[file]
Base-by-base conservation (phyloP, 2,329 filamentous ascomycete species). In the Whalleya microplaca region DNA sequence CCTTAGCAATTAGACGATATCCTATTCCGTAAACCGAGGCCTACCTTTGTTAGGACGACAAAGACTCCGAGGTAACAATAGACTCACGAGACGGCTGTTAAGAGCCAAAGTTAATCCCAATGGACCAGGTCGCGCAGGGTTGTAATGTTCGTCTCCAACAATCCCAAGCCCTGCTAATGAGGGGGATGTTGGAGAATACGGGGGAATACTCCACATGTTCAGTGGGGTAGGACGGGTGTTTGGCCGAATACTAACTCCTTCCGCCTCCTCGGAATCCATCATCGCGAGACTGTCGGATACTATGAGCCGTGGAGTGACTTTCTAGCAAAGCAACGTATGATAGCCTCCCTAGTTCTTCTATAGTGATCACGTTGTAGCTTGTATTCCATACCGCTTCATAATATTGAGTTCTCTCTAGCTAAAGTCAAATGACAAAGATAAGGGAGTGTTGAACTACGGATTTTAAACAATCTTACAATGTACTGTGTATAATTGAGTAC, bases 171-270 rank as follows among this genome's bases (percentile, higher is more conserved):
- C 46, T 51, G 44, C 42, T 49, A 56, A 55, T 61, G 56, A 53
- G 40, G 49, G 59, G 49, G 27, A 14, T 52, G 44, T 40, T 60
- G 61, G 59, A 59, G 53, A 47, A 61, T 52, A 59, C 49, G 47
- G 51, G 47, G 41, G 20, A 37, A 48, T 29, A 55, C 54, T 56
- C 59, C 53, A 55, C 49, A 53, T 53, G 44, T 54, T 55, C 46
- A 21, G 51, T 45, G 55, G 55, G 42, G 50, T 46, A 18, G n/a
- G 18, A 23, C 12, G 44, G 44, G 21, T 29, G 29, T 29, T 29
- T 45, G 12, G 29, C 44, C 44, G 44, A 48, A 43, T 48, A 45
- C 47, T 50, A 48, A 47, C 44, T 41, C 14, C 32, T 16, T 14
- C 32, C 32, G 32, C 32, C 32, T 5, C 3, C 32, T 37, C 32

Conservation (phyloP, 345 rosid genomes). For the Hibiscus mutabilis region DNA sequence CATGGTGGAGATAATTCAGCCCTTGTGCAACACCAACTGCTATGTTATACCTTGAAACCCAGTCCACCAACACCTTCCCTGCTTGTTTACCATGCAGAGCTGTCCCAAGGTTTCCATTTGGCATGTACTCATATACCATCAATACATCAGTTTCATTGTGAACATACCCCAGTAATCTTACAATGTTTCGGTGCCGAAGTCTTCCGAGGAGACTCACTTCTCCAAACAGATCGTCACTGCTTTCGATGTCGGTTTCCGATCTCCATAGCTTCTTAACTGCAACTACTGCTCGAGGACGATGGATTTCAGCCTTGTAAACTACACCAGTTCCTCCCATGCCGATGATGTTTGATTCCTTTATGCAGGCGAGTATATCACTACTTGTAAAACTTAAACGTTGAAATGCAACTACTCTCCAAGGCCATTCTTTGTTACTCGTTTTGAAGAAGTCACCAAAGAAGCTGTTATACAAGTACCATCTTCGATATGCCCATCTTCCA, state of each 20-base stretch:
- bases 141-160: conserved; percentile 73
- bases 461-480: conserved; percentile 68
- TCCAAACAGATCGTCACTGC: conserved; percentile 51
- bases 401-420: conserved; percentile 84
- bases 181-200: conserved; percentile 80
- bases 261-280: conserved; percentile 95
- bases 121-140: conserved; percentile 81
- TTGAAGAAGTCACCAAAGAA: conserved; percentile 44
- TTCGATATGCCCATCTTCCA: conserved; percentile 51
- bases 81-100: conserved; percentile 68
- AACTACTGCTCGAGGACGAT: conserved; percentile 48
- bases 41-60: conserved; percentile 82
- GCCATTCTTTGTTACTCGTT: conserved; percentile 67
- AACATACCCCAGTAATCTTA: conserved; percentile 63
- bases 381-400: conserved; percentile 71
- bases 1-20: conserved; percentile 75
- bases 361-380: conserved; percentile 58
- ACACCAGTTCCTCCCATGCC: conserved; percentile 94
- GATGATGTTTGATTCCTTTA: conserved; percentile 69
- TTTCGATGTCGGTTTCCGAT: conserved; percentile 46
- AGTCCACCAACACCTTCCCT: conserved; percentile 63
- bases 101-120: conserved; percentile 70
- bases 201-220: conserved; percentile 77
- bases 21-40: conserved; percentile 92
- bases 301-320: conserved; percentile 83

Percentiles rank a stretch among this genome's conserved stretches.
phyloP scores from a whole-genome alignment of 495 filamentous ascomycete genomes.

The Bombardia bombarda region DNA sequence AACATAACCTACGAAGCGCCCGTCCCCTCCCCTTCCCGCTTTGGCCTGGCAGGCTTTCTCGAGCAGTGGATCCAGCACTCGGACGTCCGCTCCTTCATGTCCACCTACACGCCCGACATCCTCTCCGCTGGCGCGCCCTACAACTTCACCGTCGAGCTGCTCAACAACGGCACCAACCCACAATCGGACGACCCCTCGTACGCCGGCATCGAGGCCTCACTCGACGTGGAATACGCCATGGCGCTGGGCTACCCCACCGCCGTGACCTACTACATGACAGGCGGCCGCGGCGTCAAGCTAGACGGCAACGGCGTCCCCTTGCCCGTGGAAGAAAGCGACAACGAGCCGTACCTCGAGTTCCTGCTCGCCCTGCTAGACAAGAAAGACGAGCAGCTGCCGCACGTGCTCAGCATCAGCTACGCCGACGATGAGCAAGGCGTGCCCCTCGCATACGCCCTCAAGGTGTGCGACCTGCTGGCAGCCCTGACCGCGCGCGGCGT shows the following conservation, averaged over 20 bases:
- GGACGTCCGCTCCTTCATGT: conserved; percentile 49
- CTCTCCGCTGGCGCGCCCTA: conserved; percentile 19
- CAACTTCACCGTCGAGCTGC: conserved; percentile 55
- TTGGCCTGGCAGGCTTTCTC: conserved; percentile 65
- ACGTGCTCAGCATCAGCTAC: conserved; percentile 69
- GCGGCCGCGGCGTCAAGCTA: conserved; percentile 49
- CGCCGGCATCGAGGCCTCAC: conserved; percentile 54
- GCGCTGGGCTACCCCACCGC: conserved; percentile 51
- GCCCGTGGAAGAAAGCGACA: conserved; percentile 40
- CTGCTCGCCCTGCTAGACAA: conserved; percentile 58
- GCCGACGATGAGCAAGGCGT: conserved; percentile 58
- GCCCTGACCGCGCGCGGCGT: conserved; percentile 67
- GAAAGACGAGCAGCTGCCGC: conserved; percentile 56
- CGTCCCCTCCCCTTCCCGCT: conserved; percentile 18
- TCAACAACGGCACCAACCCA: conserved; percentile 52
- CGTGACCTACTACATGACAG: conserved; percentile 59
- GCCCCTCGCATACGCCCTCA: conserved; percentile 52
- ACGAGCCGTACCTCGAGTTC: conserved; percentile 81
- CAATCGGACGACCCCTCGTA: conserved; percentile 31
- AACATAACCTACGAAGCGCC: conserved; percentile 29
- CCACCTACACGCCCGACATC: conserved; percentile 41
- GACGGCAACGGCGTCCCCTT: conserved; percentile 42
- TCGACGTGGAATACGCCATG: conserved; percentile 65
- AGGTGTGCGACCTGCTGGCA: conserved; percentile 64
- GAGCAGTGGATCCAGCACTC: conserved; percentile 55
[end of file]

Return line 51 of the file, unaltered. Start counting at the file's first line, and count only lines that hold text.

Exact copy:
- GCCGACGATGAGCAAGGCGT: conserved; percentile 58